As one of the Algarve’s most hideous murders last year comes to trial in Portimão, another remains poignantly ‘open’ with the man police are certain killed teenager Bruna Nunes still ‘out there’ somewhere, evading the authorities.
Interpol and Europol arrest warrants have been distributed throughout all countries known to have been frequented by Mikhail Razvan Oprea, but since two days after 17-year-old Bruna went missing, all trace of him seems to have vanished.
This is not completely surprising, as it appears 34-year-old Oprea - known by locals as “Miguel” - may have had multiple identities.
This is a story so tragic that it has to be told if only to alert people to the importance of ‘saying things the way they are’.
Had the little community of Aldeia Velha, near Rogil (Aljezur) done this, Bruna Nunes may have lived to enjoy her 18th birthday last May, and gone on to win yet more prizes for the Aljezur Speed Skating Club - where she had already won distinction as junior national champion.
For Bruna had drummed up the courage to make an official complaint against Oprea, who was her mother’s younger partner, and the father of her little sister.
The complaint centred on the Romanian’s violence - we are not sure whether it was specifically connected to violence against Bruna, as inquiries in Aljezur have only revealed that she was reporting violence against her mother. But according to a report in TVMais late last year Bruna’s last Facebook entry before she went missing on December 11 was “I don’t have any more conditions to suffer”. This is a literal translation, difficult to interpret perfectly, but suffice it to say she was in a dark place.
According to our own inquiries, the teenager simply appealed to local GNR police for help, saying her stepfather was abusive. They told us the law requires police to ‘follow-up with inquiries’. This they say they did - receiving no confirmation from any of the family’s neighbours.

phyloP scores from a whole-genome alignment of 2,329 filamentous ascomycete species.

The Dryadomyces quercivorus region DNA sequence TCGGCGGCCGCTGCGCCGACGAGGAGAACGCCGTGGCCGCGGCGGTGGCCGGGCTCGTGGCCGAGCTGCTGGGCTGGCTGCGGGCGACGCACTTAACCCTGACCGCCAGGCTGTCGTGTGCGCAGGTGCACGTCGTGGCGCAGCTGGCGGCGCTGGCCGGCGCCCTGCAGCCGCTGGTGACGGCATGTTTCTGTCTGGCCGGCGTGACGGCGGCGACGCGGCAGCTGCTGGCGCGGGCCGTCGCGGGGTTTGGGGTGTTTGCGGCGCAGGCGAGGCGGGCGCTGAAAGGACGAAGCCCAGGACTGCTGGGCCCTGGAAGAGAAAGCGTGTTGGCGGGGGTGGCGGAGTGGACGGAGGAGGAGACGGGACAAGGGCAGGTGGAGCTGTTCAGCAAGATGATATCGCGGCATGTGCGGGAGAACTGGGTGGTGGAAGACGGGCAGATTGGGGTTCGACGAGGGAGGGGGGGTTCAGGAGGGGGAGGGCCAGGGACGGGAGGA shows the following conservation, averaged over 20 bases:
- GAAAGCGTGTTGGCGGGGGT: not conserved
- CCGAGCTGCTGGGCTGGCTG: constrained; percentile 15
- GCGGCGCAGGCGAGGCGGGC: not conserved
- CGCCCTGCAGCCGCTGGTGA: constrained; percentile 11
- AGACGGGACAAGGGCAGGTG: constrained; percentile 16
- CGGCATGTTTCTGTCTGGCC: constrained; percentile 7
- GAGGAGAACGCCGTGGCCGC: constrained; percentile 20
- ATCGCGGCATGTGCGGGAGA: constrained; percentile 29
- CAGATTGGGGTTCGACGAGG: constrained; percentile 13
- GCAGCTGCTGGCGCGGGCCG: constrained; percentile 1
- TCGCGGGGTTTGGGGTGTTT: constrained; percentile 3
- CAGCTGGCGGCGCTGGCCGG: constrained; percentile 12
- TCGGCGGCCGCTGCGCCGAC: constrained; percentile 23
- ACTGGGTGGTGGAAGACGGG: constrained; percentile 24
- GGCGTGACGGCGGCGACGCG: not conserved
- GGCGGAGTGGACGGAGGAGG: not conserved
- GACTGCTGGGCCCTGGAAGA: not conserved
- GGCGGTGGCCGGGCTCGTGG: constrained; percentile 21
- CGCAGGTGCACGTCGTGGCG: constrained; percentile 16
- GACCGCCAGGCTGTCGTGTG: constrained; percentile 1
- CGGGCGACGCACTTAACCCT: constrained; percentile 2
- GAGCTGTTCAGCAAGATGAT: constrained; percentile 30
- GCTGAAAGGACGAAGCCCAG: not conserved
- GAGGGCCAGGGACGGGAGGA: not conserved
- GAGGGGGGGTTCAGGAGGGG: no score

The police even confronted Oprea - a fact that locals say sealed Bruna’s fate.
Trying to look at the situation from every angle, we heard the police agents’ reasoning.
“All people told us was that this was an exemplary family”, a young agent told us. “It was only after the girl was killed that everyone said: ‘It was the stepfather. He was bad. We all knew he was bad. Everyone was terrified of him”.
“If only they had told us when we asked!”
In a way, it was just the same with the murder in Alcalar of 72-year-old British grandmother Brenda Davidson. It was only after her body was discovered buried under concrete in her back garden that friends talked about the woman “living in fear” of an allegedly abusive partner.
Had these friends blown the whistle to the authorities when Brenda first told them of her troubles, perhaps she would not have died. We will never know.
But in the case of Bruna, one year on it is a case of either turning the page, or remembering - if only to try and spark renewed interest in this crime in the hope that Oprea will eventually be located.
Answering a query on Facebook, Bruna’s mother Lília Pacheco has said: “We still haven’t seen justice, and it will never be done as it should be… but the authorities are on the ground”.
PJ national director Pedro do Carmo has confirmed this, saying his force “will never forget this barbaric case” and that he holds out hope that police will get their man - if only in years to come.
“We’re always hopeful”, he said. “Only a few weeks ago, we located a murderer who had been on the run for 20 years. It happens. It could happen in this case. That is what we are hoping for”.
But, for their own reasons, the PJ has not issued Oprea’s photo, or any likeness for people to put to memory.
We tried the tack that “some of our readers travel Europe. They might see him and recognise him if there was a photo”, but photos are too open to false leads, we were told.
Talking to local people, a number admitted to knowing Bruna’s stepfather was abusive - one even told us Bruna frequently confided about the situation of domestic violence to her own daughter when the two travelled to school in Lagos on the bus. But no-one was prepared to go on record.
Oprea still has family in the area, we understand. No-one likes the idea of coming out in print.
As for Bruna’s mother, she has left Aldeia Velha with her youngest daughter.
“As far as I know she is in Portimão”, Dília, a former work colleague at Koppe Young Plants, Aljezur, told us. “But I don’t have any contact details. She never came back to work after…” the sentence trailed off.
Lília has wiped her former Facebook page and has set up a commemorative page for her daughter which still sees touching tributes from relatives and friends. She writes as Bruna Nunes, and says she set up the page so that her daughter will never be forgotten.
In memory of Bruna, Lília occasionally announces “Masses” that are held in local churches.
There are some stories in journalism that one never forgets. This is one of them.